There is a hidden gem in downtown Regina called Cloud 9 Live Bar, which could be local musicians’ saving grace– if live music fans show up.
Les Fraser, the owner of Cloud 9, welcomes a wide variety of genres from indie music to hard rock. “We decided to go with local artists to give them a chance to play on stage to a live audience,” said Fraser. “Regina has an abundance of very talented artists.”
“The atmosphere has a classic, chill vibe to it,” said Katelynn Kowalchuk of the band Panic Button, which has performed at Cloud 9 twice over the past few months. “It can host a variety of acts because of its versatility, and isn’t strictly an indie, rock or jazz venue.”
Cloud 9 took over a bar called the Gaslight located on the second floor of a cozy building on Broad Street. Upon entry, patrons immediately notice a relaxed, 70s-style feel to the venue. The bar can be found on one side of the room with cold Rebellion beer on tap and, on the other side, artists can be found performing on a high stage under swanky neon lighting.
Cloud 9 currently hosts a schedule of themes such as Indie Thursday, which focuses on original music by local artists and live music of all kinds on Friday and Saturday nights. Recently, Cloud 9 has also begun hosting Saturday afternoon jam sessions.
Local musician Gord Phillips has played six shows at Cloud 9 in the past year, and really enjoys playing at the venue. “Cloud (9) may be this city’s best kept secret. It is a rare gem in that it gives all artists, regardless of genre, a place to do what they do,” Phillips said. “It’s the underdog you can’t help but root for.”
However, Fraser admits bringing patrons into the venue has been difficult for the organization, because Cloud 9 primarily relies on social media promotion to get the word out. “At the end of the day people are coming for the entertainment, so it’s really up to the musicians to promote as well,” said Fraser.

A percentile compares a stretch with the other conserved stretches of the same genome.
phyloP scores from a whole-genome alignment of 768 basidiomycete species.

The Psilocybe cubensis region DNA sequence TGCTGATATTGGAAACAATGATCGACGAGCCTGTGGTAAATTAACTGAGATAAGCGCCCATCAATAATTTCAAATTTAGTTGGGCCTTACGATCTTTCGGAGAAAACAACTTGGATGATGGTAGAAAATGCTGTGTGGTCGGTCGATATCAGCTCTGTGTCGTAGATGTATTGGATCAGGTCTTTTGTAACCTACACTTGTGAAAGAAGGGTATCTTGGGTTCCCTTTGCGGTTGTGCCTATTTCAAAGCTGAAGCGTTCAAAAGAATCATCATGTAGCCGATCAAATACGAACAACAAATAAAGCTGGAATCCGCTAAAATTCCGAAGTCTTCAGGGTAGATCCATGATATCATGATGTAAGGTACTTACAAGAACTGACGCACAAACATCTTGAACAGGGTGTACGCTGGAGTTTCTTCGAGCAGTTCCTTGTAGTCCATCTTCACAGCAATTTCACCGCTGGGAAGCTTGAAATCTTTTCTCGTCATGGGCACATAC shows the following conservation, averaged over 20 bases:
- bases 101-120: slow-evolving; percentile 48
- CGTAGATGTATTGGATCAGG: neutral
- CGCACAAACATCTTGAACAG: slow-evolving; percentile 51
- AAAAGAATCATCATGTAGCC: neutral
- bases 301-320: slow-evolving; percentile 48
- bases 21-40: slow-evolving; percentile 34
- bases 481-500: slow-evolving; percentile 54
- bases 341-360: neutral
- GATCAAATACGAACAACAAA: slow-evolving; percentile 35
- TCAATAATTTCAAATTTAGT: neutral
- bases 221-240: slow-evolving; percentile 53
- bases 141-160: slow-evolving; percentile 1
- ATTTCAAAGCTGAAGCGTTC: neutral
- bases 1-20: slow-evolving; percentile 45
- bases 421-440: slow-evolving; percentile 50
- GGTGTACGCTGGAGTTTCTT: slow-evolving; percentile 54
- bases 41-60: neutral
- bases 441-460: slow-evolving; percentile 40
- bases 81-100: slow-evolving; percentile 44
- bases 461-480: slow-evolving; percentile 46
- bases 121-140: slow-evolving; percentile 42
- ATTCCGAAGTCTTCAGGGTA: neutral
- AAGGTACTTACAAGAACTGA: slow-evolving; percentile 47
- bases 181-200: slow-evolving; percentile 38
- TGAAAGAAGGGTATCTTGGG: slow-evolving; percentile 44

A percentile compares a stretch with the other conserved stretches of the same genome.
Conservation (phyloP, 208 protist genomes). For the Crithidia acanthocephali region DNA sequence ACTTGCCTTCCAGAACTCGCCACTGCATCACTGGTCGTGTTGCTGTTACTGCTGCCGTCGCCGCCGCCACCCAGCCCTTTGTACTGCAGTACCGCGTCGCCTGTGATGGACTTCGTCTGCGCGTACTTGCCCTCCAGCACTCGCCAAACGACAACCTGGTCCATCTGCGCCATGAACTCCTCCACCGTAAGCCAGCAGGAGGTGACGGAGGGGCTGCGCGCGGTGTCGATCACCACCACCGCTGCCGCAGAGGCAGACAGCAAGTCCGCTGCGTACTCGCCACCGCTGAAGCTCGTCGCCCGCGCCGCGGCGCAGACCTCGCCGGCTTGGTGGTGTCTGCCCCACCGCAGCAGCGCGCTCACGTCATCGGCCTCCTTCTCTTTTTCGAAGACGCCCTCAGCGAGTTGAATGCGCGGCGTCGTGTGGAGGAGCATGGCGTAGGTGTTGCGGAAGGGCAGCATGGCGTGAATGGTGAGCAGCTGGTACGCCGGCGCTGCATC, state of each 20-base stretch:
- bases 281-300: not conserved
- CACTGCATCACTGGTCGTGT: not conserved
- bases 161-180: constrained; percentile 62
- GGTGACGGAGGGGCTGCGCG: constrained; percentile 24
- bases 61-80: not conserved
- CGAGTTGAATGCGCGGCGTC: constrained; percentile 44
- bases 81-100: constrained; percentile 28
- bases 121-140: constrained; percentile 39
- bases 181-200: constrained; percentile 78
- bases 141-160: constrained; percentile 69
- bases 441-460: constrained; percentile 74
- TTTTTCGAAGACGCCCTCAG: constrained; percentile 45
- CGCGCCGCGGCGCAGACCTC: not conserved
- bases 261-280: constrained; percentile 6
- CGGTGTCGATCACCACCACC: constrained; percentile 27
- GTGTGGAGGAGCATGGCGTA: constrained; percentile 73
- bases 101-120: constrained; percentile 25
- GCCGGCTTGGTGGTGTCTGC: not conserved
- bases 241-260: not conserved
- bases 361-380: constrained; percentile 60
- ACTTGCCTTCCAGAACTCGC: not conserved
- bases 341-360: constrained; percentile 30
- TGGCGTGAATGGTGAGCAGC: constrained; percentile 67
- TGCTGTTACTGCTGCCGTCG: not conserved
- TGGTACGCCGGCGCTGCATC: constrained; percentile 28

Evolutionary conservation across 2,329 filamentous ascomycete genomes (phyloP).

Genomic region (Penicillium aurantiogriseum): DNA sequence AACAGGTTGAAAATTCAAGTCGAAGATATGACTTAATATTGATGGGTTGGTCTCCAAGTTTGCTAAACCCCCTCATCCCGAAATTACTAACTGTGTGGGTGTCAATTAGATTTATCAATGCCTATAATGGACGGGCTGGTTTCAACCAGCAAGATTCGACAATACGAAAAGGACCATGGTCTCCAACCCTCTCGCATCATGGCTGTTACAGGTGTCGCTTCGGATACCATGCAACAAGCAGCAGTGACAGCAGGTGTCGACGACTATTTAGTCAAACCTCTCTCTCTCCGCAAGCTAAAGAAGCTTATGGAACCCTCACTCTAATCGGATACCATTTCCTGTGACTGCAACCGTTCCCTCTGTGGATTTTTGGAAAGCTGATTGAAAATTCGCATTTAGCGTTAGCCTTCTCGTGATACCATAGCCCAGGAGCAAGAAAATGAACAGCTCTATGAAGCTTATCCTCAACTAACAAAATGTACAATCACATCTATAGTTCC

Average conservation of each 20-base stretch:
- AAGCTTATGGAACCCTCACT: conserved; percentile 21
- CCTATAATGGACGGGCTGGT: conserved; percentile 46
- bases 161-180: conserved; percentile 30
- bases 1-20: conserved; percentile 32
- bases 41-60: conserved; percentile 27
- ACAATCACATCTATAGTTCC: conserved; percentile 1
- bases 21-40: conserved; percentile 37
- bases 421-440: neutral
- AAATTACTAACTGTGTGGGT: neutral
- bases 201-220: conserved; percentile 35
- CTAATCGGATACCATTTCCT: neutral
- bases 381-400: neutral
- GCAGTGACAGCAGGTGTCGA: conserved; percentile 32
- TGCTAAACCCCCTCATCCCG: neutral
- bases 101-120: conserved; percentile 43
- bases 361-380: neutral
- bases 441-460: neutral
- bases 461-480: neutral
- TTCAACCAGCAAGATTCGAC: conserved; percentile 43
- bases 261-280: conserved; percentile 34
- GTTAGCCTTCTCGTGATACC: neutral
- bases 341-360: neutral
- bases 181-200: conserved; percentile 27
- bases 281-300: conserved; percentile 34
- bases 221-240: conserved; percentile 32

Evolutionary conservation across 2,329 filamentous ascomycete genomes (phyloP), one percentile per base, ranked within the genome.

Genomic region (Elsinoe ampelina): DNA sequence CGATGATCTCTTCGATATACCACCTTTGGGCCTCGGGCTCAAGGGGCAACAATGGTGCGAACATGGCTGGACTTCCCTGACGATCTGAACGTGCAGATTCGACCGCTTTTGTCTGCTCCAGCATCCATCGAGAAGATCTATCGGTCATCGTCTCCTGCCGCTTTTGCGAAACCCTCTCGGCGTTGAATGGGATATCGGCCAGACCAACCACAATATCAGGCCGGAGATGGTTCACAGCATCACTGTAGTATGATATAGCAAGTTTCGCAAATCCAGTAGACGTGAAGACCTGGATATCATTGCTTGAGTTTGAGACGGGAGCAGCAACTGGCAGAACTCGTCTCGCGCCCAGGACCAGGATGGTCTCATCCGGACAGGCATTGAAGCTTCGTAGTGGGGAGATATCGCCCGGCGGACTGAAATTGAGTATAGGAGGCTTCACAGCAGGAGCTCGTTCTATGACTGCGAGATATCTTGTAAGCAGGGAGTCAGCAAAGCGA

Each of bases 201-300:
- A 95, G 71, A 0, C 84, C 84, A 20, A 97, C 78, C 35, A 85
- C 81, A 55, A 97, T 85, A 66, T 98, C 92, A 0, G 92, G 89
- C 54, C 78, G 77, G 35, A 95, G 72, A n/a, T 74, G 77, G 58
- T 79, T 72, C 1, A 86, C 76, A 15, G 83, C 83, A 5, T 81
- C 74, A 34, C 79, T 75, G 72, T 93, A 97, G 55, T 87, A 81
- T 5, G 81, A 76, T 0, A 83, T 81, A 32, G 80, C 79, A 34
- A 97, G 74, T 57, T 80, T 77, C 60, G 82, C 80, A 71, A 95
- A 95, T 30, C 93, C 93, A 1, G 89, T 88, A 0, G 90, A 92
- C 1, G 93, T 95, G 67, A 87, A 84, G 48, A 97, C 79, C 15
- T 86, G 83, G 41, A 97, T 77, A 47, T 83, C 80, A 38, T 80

Although Cloud 9 is off to a slow start, Phillips believes the organization will thrive. “Audience turnout could be much better,” Phillips said. “Cloud 9 is the new kid on the block in Regina’s music scene (though), and is slowly but steadily gaining traction.”
Fraser has plans for the future of Cloud 9 to diversify the types of events that the venue will host. Fraser is currently planning on organizing a karaoke night soon, along with opening a games area. “We (also) plan to do a contest in the near future with recording time for local musicians,” said Fraser.
Despite the organization’s current difficulty with exposure, several regular performers have nothing but good things to say about Fraser and Cloud 9’s support for local talent.
“I think (Fraser) is amazing, and is really interested in supporting live music and bands, which is really important,” said Brandt Wanner, a band mate of Kowalchuk’s. “The support really makes me want to keep performing there, and make sure more people know about it and come out to support the venue.”
Several regular performers are grateful for a venue like Cloud 9, and it motivates them to continue with their craft. “I would recommend this venue to any bands or solo acts looking for a gig to play,” said Kowalchuk. “It’s definitely one of my favourite places to play.”
Later this week, Cloud 9 will be hosting a Nirvana acoustic tribute act on Feb. 9. On Feb. 11, Daniel Besuijen, THe VENUs EXTRACTIOn, Matt Kaip, Stephen Macauley and Corey Ruecker will perform.